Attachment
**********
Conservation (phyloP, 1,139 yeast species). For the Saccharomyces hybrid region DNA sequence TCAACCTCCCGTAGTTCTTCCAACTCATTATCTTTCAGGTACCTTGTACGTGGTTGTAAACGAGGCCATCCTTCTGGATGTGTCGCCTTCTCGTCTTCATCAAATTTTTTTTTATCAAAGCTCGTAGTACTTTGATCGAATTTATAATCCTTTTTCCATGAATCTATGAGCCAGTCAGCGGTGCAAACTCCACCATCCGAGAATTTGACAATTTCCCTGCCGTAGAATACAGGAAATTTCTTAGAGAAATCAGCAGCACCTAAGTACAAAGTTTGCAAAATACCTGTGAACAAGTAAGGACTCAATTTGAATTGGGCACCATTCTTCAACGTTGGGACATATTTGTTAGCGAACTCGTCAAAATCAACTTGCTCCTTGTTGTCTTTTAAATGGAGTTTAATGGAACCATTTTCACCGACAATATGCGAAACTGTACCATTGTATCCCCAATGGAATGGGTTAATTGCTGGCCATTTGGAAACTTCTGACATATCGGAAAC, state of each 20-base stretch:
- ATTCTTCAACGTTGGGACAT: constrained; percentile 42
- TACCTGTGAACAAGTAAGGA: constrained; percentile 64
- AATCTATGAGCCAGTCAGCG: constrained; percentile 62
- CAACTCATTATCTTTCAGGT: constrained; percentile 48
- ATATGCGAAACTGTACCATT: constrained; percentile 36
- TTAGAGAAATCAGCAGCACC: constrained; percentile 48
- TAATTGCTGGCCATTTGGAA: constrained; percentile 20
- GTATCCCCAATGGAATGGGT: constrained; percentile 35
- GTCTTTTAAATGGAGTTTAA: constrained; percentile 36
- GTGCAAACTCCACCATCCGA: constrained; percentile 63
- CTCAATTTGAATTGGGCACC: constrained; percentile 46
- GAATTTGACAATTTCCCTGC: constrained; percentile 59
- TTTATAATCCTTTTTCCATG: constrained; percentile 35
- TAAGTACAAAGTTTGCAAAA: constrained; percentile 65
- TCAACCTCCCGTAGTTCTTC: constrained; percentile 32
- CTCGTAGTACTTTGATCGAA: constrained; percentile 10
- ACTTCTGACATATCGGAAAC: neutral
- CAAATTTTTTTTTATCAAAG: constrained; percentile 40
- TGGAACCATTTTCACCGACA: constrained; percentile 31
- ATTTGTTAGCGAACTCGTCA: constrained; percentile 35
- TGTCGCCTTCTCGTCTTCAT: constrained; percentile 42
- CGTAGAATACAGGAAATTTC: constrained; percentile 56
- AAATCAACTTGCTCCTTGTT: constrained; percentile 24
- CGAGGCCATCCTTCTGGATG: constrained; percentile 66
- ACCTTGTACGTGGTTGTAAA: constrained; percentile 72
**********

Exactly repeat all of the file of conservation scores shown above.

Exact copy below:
Conservation (phyloP, 1,139 yeast species). For the Saccharomyces hybrid region DNA sequence TCAACCTCCCGTAGTTCTTCCAACTCATTATCTTTCAGGTACCTTGTACGTGGTTGTAAACGAGGCCATCCTTCTGGATGTGTCGCCTTCTCGTCTTCATCAAATTTTTTTTTATCAAAGCTCGTAGTACTTTGATCGAATTTATAATCCTTTTTCCATGAATCTATGAGCCAGTCAGCGGTGCAAACTCCACCATCCGAGAATTTGACAATTTCCCTGCCGTAGAATACAGGAAATTTCTTAGAGAAATCAGCAGCACCTAAGTACAAAGTTTGCAAAATACCTGTGAACAAGTAAGGACTCAATTTGAATTGGGCACCATTCTTCAACGTTGGGACATATTTGTTAGCGAACTCGTCAAAATCAACTTGCTCCTTGTTGTCTTTTAAATGGAGTTTAATGGAACCATTTTCACCGACAATATGCGAAACTGTACCATTGTATCCCCAATGGAATGGGTTAATTGCTGGCCATTTGGAAACTTCTGACATATCGGAAAC, state of each 20-base stretch:
- ATTCTTCAACGTTGGGACAT: constrained; percentile 42
- TACCTGTGAACAAGTAAGGA: constrained; percentile 64
- AATCTATGAGCCAGTCAGCG: constrained; percentile 62
- CAACTCATTATCTTTCAGGT: constrained; percentile 48
- ATATGCGAAACTGTACCATT: constrained; percentile 36
- TTAGAGAAATCAGCAGCACC: constrained; percentile 48
- TAATTGCTGGCCATTTGGAA: constrained; percentile 20
- GTATCCCCAATGGAATGGGT: constrained; percentile 35
- GTCTTTTAAATGGAGTTTAA: constrained; percentile 36
- GTGCAAACTCCACCATCCGA: constrained; percentile 63
- CTCAATTTGAATTGGGCACC: constrained; percentile 46
- GAATTTGACAATTTCCCTGC: constrained; percentile 59
- TTTATAATCCTTTTTCCATG: constrained; percentile 35
- TAAGTACAAAGTTTGCAAAA: constrained; percentile 65
- TCAACCTCCCGTAGTTCTTC: constrained; percentile 32
- CTCGTAGTACTTTGATCGAA: constrained; percentile 10
- ACTTCTGACATATCGGAAAC: neutral
- CAAATTTTTTTTTATCAAAG: constrained; percentile 40
- TGGAACCATTTTCACCGACA: constrained; percentile 31
- ATTTGTTAGCGAACTCGTCA: constrained; percentile 35
- TGTCGCCTTCTCGTCTTCAT: constrained; percentile 42
- CGTAGAATACAGGAAATTTC: constrained; percentile 56
- AAATCAACTTGCTCCTTGTT: constrained; percentile 24
- CGAGGCCATCCTTCTGGATG: constrained; percentile 66
- ACCTTGTACGTGGTTGTAAA: constrained; percentile 72